After my skinny dip Lee gave me a float and new hook and I tried fishing some more. Neither of us got a strike, so it was dehydrated meals for dinner after all. Jenny showed up later, having had a leisurely breakfast back at DRV, so we are three for the night.
Day 32 - Tom Road to Boarding House (23 km)
A long day following the river. Mostly on old railway formations, sometimes through some quite deep cuttings. It got a little depressing walking through the forest, with the continual buzzing of bees and not much to see but big trees.
At One Tree Bridge the track crosses the river, and I stopped at some rapids nearby for lunch. I also took the opportunity to take my shoes off and soak my feet in the icy waters.
Mostly the track was high above the river but sometimes you could access it, like at these lovely rapids.
Just before the hut the track crosses the river again, this time on a lovely footbridge fashioned from a single log. Then it's turn right to the hut, again by the river and again I have a bracing dip.
Lee has caught trout today and cooks one on the fire for us to share. Jenny, Lee and I are joined later by Lesley, yet another crazy "double hutter" who is on Day 14 of her End to Ender. She has walked from DRV today, a total of almost 40km.
Today we passed the halfway mark on the track. Worthy of a photo me thinks!
Day 33 - Boarding House to Beavis (20.2km)
Quite a few hills today, including the infamous "heartbreak hill". Its description in the guidebook reads "engage walking sticks and now would be the time to use any jet boosters being carried to assist with ascent". Jenny and I both have lunch at the river crossing before attacking it, and although its steep it's not too long. Perhaps a sign that my fitness is improving. And I had quite a stack of buckwheat pancakes with nut butter and apple sauce for breakfast!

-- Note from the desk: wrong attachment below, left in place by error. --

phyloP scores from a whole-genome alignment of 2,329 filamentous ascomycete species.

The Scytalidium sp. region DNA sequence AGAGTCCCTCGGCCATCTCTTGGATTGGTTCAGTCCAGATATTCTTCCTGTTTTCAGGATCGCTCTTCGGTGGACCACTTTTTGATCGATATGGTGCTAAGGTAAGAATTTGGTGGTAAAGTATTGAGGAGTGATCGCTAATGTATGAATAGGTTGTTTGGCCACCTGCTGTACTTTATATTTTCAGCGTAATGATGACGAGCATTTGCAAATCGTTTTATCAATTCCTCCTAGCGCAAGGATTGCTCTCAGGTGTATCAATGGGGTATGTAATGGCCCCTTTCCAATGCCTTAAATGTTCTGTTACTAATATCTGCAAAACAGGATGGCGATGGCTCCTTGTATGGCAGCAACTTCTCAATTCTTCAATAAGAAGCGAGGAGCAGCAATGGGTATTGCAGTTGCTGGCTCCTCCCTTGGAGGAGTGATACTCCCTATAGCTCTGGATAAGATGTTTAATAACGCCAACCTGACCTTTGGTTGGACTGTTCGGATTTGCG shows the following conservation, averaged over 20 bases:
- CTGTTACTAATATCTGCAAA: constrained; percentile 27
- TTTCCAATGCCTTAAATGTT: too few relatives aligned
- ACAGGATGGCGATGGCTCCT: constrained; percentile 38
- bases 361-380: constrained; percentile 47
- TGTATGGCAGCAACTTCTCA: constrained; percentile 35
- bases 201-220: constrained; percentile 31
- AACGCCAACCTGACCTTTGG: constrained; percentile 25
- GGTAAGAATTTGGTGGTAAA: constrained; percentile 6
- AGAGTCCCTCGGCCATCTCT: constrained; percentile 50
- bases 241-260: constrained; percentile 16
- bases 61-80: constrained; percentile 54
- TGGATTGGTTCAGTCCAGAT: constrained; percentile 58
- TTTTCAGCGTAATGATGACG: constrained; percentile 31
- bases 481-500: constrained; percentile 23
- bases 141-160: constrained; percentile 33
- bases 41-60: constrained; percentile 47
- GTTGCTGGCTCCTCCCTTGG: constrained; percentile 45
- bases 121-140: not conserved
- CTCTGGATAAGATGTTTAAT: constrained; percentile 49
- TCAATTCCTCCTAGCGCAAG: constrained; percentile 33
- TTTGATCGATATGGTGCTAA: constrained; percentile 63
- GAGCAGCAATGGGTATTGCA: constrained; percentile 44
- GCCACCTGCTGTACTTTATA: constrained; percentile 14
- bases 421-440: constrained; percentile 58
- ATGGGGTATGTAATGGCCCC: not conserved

We passed through a section where a huge Karri tree had fallen down into the valley, and had taken four more trees with it! These trees are huge! And the wonderful track maintenance team had worked out a way for us to get past these monstrous obstructions. Sometimes the track went round, other times they dug under!
I saw a few pretty tiger snakes as well. They slither away pretty quickly, so no photos. I am getting a lot less freaked out about them now sightings are almost daily as the weather warms up, and I am wisely wearing knee high gaiters.
Beavis campsite is also by a creek and waterhole but it's a bit stagnant so I forgo a swim. The red book reports nocturnal rat visitations so Lee helps Jenny and I hang our food out of reach.
Day 34 - Beavis to Beedelup (22 km)
No rats visited overnight and I woke to a full chorus of thousands of birds welcoming the new day. Sometimes this moment can be spoiled by early risers packing their gear for another day. Luckily, Jenny, Lee and I prefer rising around 5:30 to 6 am instead.
The walk was long with lots of ups and downs. We have left the Donnelly River behind, which means climbing up and over into other watersheds. First Carey Brook, and then Beedelup Brook. The Karri forest continues, and we cross the Brook at Beedelup Falls, an impressive cascade rather than a vertical drop.
The campsite may go down as my favourite yet. There is a gorgeous spot to sit by the brook, or go for a swim, and there are a number of picnic tables set on a terrace. Lee has moved on to find more fish, so Jenny and I share the hut, and assiduously hang our food out of reach of what sounds like some very persistent rats from the notes in the red book.
Each hut and Track town has a Red Book and a Green Book. You are expected to register each day in the green book for safety reasons ( so you tend to know who is in front of you) and the red book is there if you want to write further comments. Some people write in the red book a lot, others only occasionally, but the recent comments were very rat related. Lee had seen a big tiger snake nearby, so I'm thinking Rattus rattus probably has a limited life living around the hut and the problem will solve itself. We did get an inspection crew come in after we went to bed, but finding no food to access, they left us alone the rest of the night. Either that or Mr Tiger turned up!!
Day 35 - Beedelup to Pemberton (23.7 km)
The day starts overcast, as it has rained overnight. Perfect walking weather. It's an easy walk along river systems today, including the lush swampy Fly Brook, Big Brook Arboretum, Big Brook Dam and Lefroy Brook.
The sun comes out in the afternoon and I am at Pemberton by a little after 3 and check in at the YHA. It's time for a shower and a beer.